Femorofemoral Bypass Technique

Updated: Aug 30, 2016
  • Author: Cheong Jun Lee, MD; Chief Editor: Vincent Lopez Rowe, MD  more...
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Technique

Femorofemoral Bypass

Exposure of femoral arteries

Bilateral exposures of the femoral arteries are obtained in standard longitudinal or oblique fashion. Longitudinal incisions afford better access to both proximal and distal femoral arteries, especially if the deep femoral (profunda femoris) artery is deemed the main outflow vessel.

The incision is carried along the femoral pulse at the level of the common femoral artery (inguinal ligament). Subcutaneous tissues are dissected and the femoral sheath entered. The artery lies lateral to the femoral vein. The common, superficial, and deep femoral arteries are dissected and controlled. Circumflex branches are controlled and preserved.

Tunneling of graft

Before systemic heparinization, subcutaneous tunneling or tunneling in the space of Retzius (preperitoneal) is performed. Tunneling of the femorofemoral bypass can be challenging because one must pay careful attention to the geometry of the graft lie in order to avoid undue tension and kinking of the graft at the graft-to-artery anastomoses.

The graft is tunneled from one groin incision to the other by using blunt finger dissection, a large clamp, or a graft tunneling device over the prefascial subcutaneous plane within the abdominal wall superior to the pubis (see the image below).

Tunneling of the femoral-femoral bypass. Tunneling of the femoral-femoral bypass.

At times, the graft may have to be tunneled in the preperitoneal plane (space of Retzius) because of damaged skin, abdominal scarring, or other abdominal wall conditions that prohibit the use of the prefascial subcutaneous plane. Care must be taken in the preperitoneal tunneling to avoid visceral injury, namely to the bowel or bladder. The polytetrafluoroethylene (PTFE) or Dacron graft is then passed through the tunnel and configured as an inverted C or U so that the graft is directed longitudinally at the anastomoses (see the image below).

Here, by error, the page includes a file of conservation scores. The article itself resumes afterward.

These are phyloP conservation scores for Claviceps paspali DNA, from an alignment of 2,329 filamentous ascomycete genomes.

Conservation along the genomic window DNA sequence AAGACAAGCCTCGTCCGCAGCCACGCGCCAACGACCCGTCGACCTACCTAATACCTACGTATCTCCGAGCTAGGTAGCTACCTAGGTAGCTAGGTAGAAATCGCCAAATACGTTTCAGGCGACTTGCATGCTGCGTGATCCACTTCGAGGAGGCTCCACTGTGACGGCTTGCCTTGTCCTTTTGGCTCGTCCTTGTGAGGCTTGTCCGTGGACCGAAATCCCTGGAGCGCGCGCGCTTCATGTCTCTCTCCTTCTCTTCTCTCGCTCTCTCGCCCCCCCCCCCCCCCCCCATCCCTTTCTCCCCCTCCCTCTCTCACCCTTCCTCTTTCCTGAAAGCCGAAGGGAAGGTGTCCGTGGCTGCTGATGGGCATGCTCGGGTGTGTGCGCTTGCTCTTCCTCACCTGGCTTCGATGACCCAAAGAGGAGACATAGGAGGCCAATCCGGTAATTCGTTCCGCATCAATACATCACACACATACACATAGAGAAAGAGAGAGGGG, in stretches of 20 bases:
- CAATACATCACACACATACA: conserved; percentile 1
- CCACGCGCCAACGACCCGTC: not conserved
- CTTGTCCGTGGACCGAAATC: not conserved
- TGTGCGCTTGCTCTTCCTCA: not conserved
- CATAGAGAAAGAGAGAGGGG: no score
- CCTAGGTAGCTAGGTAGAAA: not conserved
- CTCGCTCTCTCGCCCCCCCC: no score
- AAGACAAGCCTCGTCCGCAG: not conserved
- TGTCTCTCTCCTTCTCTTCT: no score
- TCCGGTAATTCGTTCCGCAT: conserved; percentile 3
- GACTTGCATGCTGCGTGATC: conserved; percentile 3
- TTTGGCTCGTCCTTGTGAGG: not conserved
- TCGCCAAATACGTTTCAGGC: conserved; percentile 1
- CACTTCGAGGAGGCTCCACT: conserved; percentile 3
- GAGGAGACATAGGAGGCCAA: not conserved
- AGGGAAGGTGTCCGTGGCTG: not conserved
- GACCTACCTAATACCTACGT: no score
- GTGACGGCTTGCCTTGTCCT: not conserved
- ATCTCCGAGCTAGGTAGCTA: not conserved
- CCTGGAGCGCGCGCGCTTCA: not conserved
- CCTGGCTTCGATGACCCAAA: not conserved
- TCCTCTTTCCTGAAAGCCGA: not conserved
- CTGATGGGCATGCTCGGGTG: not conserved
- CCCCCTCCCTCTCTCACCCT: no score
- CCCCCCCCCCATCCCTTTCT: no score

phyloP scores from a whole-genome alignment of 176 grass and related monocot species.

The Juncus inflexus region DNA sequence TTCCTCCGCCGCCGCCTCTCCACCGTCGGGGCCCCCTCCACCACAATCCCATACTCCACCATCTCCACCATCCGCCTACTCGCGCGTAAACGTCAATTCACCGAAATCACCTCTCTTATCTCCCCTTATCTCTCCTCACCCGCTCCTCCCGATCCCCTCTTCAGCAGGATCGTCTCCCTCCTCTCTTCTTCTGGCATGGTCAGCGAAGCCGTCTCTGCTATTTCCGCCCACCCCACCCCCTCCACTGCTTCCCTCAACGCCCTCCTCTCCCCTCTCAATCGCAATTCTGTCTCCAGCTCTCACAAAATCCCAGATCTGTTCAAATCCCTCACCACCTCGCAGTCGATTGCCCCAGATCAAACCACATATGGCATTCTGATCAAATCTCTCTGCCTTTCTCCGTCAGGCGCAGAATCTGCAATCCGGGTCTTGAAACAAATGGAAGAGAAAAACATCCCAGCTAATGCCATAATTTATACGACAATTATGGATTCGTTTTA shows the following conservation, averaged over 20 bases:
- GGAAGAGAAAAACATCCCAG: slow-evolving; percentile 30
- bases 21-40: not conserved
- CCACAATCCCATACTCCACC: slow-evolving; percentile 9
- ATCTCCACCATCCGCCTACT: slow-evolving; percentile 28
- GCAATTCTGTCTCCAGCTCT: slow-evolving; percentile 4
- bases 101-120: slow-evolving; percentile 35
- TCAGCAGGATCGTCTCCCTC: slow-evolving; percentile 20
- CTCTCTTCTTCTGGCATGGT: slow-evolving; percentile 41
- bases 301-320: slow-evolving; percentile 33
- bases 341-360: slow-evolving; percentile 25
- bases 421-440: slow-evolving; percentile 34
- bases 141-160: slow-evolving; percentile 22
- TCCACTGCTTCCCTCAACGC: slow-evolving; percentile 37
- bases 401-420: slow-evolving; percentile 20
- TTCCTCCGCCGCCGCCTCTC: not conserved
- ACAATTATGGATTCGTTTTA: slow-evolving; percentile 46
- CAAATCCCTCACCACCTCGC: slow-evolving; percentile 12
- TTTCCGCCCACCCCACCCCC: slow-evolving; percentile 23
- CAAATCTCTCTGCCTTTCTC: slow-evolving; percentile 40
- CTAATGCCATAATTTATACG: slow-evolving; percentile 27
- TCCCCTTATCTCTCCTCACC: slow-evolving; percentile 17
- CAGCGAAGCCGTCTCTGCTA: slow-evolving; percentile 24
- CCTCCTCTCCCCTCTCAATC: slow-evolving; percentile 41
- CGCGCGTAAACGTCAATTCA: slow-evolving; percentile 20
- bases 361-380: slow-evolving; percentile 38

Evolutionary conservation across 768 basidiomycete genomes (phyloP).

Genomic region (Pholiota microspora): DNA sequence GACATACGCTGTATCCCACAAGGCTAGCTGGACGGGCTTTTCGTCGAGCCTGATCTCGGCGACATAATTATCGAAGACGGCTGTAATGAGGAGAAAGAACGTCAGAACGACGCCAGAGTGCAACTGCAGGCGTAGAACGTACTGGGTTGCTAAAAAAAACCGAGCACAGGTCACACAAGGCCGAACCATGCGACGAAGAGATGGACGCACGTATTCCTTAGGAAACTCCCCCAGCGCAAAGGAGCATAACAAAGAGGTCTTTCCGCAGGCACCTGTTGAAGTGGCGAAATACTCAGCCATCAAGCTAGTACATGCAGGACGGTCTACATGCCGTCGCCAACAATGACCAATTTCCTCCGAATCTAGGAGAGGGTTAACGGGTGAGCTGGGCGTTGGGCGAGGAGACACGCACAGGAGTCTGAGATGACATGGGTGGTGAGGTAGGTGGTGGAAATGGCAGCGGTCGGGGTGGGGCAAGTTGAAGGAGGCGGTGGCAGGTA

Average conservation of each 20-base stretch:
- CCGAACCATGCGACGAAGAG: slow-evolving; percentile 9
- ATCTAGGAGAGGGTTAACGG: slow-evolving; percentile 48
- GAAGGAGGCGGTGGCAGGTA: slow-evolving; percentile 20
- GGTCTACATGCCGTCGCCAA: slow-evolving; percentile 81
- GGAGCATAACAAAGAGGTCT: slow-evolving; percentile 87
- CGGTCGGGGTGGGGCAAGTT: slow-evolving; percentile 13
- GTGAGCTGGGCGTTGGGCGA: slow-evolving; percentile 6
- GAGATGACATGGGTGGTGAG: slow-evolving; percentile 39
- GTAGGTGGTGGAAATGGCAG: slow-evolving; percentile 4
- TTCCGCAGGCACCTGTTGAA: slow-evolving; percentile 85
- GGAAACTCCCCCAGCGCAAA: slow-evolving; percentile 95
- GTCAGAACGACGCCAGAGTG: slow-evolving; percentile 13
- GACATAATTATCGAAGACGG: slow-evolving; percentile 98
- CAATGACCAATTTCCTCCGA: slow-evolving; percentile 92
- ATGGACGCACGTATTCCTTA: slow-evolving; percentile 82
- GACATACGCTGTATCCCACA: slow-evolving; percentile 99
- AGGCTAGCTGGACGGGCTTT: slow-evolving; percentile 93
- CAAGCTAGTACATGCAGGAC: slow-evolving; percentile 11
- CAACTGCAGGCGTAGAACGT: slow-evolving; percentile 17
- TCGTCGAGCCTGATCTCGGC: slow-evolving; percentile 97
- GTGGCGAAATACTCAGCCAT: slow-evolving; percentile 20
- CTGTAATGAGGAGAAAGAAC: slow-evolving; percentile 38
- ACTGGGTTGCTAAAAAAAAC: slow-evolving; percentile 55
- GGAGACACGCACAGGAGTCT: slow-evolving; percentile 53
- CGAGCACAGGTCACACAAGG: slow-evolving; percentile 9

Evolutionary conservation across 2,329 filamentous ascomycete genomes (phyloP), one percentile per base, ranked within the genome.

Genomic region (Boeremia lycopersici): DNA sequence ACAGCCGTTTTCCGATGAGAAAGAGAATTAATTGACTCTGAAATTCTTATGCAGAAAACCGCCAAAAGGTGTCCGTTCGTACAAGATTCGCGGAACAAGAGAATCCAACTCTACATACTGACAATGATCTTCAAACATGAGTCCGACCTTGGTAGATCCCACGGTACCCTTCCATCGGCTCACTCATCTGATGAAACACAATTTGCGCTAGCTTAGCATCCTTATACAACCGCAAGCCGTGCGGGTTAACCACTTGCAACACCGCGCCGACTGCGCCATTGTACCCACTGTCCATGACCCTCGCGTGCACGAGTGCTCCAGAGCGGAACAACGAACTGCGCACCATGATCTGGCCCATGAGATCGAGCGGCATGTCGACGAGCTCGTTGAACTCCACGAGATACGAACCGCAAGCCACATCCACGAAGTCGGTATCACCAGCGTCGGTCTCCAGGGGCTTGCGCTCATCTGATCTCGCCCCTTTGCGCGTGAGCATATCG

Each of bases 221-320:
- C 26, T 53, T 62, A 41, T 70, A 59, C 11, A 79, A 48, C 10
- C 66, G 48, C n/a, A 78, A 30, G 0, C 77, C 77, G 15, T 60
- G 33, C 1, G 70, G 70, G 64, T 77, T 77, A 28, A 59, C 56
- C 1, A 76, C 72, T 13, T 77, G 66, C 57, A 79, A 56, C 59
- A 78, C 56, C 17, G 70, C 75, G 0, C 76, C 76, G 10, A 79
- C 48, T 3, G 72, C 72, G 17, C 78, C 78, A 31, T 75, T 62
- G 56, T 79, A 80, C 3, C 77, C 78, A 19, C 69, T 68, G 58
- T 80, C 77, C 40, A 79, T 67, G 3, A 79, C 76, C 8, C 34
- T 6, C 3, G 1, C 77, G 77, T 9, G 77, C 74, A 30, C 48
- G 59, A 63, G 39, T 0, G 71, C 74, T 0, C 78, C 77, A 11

Femoral-femoral bypass configuration. Femoral-femoral bypass configuration.

Femoral anastomoses

The patient is systemically heparinized, and vascular clamps are applied thereafter. In nearly all cases, the anastomoses are fashioned in an end-to side configuration (see the image below).

End-to-side graft to femoral anastomosis. End-to-side graft to femoral anastomosis.

If the external iliac artery is occluded, however, an end-to-end configuration may create a better lie of the bypass. A longitudinal arteriotomy is created to some component of the femoral arterial system, depending on the quality of the inflow and outflow artery. The graft is spatulated accordingly. The inflow anastomosis is typically to the common femoral artery. If significant disease of the superficial femoral artery exists in the outflow femoral system, the anastomosis may have to be performed in such a manner as to incorporate the deep femoral artery.

In general, spatulation of the anastomosis onto the deep femoral artery is recommended. Concomitant endarterectomy of the femoral artery may be indicated if significant disease exists. It is important to allow some redundancy of the graft so that unfavorable geometry does not occur with bending at the lower abdomen. The graft is flushed well before the completion of the anastomoses, and enhanced flow is confirmed with Doppler examination in the recipient femoral system, as well as continued flow in the outflow vessels distal to the donor femoral artery.

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Postoperative Care

Perioperative hemodynamic monitoring is essential to good outcomes. In view of the prosthetic burden, surgical wounds should be monitored diligently for early signs of infection, which should be managed promptly. Prophylactic antibiotics should be administered prior to future surgical intervention that may disseminate bacteria, such as dental procedures.

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Complications

Complications of femorofemoral bypass include the following:

  • Femoral nerve injury
  • Hematoma
  • Graft thrombosis and distal emboli
  • Graft infection
  • Early graft thrombosis and delayed pseudoaneurysm of the graft may be a sign of underlying graft infection
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